Evaluate:

The algorithm for parsing postfix tokens to evaluate an expression is also in the textbook.  Here you get another opportunity to put the StringStack to work.  Review the Operator class: there are some very helpful methods in this class.

Dealing with bad expressions
Note that the input to the OperatorTokenizer constructor is a String, which could be anything.  We could do a thorough check to make sure it is a valid arithmetic expression  before we start all the processing steps to get to the final result.  However, that process will like take as many lines of code as it takes just to start processing and then deal with the errors when they happen to show up.

So for instance, the OperatorTokenizer makes no claims to convert a string into a proper infix expression; it only promises to extract the operators and parens.  If you look at the main method (where some internal testing was done), there is no indication that an input string is valid or not.

When you go through the algorithm in the textbook to convert the tokens to a PostfixTokenizer, you will be able to determine a condition that will occur if there are unmatched parentheses in the original expression.  If this happens, just throw the IllegalExpressionException with the approprate message.

During the Evaluator.evaluate algorithm, you will have several cases that can will indicate an error:

•        If you try to convert a String operand to a double, and a

NumberFormatException is thrown because of that call, you will know that a token that is supposed to be an operand is not a number.

•        If there are still values on the stack after evaluating a postfix expression, then you know that there are too many operands.

•        If you encounter an empty stack while popping operands to match an operator, then you know there are too few operands.

Internal testng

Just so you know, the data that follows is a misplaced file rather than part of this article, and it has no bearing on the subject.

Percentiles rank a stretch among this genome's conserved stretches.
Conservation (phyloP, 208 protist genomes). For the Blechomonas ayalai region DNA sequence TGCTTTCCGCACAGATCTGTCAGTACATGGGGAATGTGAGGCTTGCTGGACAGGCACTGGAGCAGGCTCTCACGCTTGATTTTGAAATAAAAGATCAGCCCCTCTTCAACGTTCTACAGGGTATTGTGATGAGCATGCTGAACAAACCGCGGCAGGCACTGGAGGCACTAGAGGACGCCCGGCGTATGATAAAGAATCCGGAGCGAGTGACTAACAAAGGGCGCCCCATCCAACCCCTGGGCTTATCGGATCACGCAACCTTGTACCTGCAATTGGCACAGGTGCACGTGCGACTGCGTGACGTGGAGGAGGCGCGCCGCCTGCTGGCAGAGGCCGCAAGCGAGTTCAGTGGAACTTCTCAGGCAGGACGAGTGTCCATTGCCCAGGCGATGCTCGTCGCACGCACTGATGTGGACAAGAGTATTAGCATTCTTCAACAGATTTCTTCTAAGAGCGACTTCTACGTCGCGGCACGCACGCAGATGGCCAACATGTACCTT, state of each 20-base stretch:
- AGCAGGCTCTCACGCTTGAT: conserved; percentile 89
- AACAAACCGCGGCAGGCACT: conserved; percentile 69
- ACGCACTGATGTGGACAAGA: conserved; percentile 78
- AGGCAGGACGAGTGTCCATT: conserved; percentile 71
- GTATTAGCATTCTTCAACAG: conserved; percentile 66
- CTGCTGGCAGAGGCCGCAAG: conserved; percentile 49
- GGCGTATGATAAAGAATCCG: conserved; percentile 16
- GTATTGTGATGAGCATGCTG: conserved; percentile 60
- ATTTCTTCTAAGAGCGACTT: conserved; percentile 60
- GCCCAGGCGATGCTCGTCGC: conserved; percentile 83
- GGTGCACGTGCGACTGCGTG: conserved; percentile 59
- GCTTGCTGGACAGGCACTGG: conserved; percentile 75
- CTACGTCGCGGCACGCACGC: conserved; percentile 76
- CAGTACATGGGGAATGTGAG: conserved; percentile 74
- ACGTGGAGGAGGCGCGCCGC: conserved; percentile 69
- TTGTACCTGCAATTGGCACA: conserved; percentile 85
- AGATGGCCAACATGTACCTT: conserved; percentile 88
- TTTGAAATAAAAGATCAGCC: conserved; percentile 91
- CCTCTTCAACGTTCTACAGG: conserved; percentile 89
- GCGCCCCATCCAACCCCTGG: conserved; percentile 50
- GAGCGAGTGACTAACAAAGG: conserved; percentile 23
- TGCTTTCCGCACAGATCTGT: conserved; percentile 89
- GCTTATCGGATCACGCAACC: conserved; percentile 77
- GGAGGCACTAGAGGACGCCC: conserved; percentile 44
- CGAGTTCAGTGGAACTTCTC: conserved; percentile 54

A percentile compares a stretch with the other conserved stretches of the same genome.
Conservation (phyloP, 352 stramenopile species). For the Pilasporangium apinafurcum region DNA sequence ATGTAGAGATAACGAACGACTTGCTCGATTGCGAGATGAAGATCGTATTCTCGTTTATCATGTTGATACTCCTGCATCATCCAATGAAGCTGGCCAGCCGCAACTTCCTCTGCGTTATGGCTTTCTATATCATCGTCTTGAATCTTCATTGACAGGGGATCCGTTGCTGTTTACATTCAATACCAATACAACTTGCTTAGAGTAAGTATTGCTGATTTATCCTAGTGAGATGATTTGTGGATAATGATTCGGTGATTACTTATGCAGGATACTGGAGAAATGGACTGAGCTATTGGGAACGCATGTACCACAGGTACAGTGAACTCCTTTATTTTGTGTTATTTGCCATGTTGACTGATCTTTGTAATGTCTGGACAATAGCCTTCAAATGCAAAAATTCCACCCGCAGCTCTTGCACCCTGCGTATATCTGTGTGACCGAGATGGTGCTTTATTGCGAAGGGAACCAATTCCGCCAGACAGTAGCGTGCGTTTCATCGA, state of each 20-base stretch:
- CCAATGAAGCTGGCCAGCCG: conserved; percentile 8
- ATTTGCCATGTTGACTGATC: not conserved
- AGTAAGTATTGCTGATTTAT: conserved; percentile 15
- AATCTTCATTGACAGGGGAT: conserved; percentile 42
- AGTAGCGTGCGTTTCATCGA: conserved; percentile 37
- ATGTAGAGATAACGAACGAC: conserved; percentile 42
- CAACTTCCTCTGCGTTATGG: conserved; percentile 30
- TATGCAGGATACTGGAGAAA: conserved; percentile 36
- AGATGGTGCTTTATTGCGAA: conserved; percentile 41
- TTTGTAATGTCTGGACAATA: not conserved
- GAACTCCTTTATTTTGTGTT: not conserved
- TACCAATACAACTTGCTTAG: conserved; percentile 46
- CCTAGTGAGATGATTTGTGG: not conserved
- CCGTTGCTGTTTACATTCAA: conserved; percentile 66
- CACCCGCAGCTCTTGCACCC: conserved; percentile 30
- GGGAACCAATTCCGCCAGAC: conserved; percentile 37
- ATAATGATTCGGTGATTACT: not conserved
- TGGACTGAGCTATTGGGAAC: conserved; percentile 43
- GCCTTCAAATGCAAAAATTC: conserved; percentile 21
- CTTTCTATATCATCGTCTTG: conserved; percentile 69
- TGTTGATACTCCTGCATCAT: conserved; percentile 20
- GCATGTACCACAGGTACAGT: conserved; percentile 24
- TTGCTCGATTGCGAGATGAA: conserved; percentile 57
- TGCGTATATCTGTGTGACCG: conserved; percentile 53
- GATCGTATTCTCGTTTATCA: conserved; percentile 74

For each of the classes you create, make sure you do the necessary internal testing of the methods in the main method.  Note that Operator.java and OperatorTokenizer contain internal testing (implemented by the author to test the code).

PostfixTokenizer example:  Suppose the main method of PostfixTokenizer had the following sub-set of statements:  String asString = “3*(4+-2)”;

OperatorTokenizer asInfix = new OperatorTokenizer(asString);

PostfixTokenizer postfix = new PostfixTokenizer(asInfix);

System.out.print(“as infix tokens: “);

System.out.println(asInfix);

System.out.println(“By individual postfix tokens:”); while(postfix.hasNext()) {

System.out.println(“next token: “+postfix.next()); }

After compiling and running PostfixTokenizer, one would expect the following output:

as infix tokens: 3 * ( 4 + -2 ) By individual postfix token:

next token: 3 next token: 4 next token: -2 next token + next token *

Evaluator example: Suppose the main method of Evaluator had the following subset of statements:

String good = “3*(4+2)-4*(-6–3)”; String badParens = “(4))”;

String toomanyOperands = “(4+6)12”;

String notEnough = “3–6+2*”;

System.out.println(good);

System.out.println(evaluate(good)); System.out.println(badparens); try evaluate(badparens);

} catch (IllegalExpressionException iee) {

System.out.println(iee.getMessage());

}

System.out.println(toomanyOperands); try { evaluate(toomanyOperands);

} catch (IllegalExpressionException iee) {

System.out.println(iee.getMessage());

}

System.out.println(notEnough); try { evaluate(notEnough);

} catch (IllegalExpressionException iee) {

System.out.println(iee.getMessage()); }

After compiling and running Evaluator, one would expect the following output:

3*(4+2)-4*(-6–3)

30.0

(4))

Mismatched parens

(4+6)12

Too many operands

3–6+2*

Too few operands

Putting it all together (the finished product)
Once all the parts are working, you can run some thorough testing by using the Calculator class provided.  Simply compile and run Calculator and input all kinds of values as you would for any simple calculator.  Note that the input window displays “INPUT ERROR” for any expression that will throw an IllegalExpressionException.

Files to submit:

1.      StringStack.java

2.      PostfixTokenizer.java

3.      Evaluator.java

Grading
•        Submissions are expected to follow all of the requirements for the submitted files in the specification documents.

•        Evidence of internal testing must be present: you may comment out any testing the main methods if you wish.

•        The coding conventions, specifed in the codingConventions.pdf document on conneX, must be followed.